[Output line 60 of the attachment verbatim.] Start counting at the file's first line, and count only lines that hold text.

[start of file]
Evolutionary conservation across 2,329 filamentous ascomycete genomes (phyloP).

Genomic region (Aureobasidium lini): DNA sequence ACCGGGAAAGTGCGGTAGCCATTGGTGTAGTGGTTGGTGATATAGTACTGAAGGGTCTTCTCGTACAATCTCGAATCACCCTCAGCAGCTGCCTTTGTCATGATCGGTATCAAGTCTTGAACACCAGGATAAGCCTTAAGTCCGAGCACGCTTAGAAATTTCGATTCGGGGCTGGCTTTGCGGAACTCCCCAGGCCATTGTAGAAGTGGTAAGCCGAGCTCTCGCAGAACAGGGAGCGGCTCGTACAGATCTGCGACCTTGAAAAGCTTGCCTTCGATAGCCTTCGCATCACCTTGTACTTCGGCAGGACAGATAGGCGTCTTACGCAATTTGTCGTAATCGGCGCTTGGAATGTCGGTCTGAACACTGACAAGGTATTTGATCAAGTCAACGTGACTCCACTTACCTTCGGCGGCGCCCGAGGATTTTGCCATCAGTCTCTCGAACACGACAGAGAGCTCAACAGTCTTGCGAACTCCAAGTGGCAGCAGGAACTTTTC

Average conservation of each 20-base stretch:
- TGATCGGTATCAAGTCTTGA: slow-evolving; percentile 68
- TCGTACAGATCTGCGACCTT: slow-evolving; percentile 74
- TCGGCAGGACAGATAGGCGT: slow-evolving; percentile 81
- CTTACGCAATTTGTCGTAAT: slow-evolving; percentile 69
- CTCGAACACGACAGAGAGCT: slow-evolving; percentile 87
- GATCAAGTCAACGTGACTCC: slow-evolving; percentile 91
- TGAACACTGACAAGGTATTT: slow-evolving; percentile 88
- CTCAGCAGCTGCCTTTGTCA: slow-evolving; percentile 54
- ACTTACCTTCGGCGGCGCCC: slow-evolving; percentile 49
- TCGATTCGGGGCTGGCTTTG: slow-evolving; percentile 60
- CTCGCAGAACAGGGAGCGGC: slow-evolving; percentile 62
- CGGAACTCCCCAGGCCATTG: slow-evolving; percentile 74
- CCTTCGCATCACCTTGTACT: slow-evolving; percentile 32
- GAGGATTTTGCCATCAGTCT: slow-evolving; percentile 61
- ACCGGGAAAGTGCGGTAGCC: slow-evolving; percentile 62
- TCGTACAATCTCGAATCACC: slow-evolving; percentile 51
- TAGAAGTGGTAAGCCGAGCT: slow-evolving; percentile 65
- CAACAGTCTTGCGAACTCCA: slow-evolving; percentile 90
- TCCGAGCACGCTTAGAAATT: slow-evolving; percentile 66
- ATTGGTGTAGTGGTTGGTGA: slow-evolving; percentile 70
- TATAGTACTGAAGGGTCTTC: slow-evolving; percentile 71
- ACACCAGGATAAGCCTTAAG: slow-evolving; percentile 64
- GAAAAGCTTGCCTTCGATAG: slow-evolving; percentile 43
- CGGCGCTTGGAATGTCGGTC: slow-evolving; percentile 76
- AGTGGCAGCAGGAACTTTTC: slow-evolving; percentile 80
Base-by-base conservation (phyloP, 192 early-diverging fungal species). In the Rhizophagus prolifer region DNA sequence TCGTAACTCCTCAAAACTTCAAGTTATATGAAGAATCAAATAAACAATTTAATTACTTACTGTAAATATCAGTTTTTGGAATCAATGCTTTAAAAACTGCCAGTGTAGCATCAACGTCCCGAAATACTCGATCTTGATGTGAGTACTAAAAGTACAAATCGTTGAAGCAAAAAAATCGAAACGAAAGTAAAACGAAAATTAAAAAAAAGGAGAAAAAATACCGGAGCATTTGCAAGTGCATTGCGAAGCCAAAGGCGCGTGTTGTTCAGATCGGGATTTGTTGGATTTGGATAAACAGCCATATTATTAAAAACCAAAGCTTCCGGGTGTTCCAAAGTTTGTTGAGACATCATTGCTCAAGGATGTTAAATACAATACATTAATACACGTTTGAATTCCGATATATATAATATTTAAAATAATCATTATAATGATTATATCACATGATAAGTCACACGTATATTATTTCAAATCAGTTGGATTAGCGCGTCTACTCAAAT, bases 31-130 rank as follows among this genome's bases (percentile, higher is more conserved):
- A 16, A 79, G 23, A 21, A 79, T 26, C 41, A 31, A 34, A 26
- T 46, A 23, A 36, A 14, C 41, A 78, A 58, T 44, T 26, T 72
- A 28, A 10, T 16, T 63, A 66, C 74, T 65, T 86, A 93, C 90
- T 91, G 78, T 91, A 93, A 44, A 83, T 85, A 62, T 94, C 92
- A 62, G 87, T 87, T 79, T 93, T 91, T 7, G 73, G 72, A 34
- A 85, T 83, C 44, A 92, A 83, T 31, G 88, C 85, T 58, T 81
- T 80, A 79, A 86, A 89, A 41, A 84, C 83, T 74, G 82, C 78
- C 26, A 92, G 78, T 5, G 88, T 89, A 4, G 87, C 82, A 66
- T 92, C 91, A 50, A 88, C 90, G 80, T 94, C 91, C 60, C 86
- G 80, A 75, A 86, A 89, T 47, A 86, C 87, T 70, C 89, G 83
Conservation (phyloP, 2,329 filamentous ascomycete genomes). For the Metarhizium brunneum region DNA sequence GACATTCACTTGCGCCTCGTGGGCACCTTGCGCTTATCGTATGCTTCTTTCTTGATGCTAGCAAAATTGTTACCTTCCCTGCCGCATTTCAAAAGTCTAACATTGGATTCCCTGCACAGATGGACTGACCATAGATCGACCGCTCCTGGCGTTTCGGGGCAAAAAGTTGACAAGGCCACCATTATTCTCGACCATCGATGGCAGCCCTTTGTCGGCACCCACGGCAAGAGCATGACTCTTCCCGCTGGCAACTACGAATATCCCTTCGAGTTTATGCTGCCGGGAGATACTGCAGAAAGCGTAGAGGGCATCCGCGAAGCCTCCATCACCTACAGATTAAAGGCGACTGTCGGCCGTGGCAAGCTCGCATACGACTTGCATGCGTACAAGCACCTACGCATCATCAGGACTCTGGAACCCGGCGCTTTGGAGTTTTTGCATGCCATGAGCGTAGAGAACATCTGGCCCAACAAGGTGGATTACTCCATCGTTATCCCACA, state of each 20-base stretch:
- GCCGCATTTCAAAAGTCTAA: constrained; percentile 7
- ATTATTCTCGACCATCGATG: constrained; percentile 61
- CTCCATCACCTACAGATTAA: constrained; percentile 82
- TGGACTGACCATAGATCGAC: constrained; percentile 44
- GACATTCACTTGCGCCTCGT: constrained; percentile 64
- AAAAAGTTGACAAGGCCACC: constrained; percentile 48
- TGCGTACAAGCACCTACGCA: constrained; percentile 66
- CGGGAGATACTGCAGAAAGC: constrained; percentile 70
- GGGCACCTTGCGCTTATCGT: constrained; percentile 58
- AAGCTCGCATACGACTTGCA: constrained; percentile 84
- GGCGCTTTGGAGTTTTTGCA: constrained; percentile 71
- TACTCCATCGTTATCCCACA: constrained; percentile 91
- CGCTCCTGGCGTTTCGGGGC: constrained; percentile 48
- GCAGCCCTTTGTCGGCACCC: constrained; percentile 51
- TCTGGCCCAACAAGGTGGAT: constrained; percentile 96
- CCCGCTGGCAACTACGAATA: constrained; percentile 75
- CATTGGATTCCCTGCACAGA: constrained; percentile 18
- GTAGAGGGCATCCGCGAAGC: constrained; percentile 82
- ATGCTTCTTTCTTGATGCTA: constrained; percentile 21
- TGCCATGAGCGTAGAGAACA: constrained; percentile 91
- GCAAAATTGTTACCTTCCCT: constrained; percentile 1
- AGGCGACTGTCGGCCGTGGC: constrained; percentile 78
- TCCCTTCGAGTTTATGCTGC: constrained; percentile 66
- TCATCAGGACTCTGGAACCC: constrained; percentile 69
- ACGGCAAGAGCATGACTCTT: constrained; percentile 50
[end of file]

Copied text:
- TGCCATGAGCGTAGAGAACA: constrained; percentile 91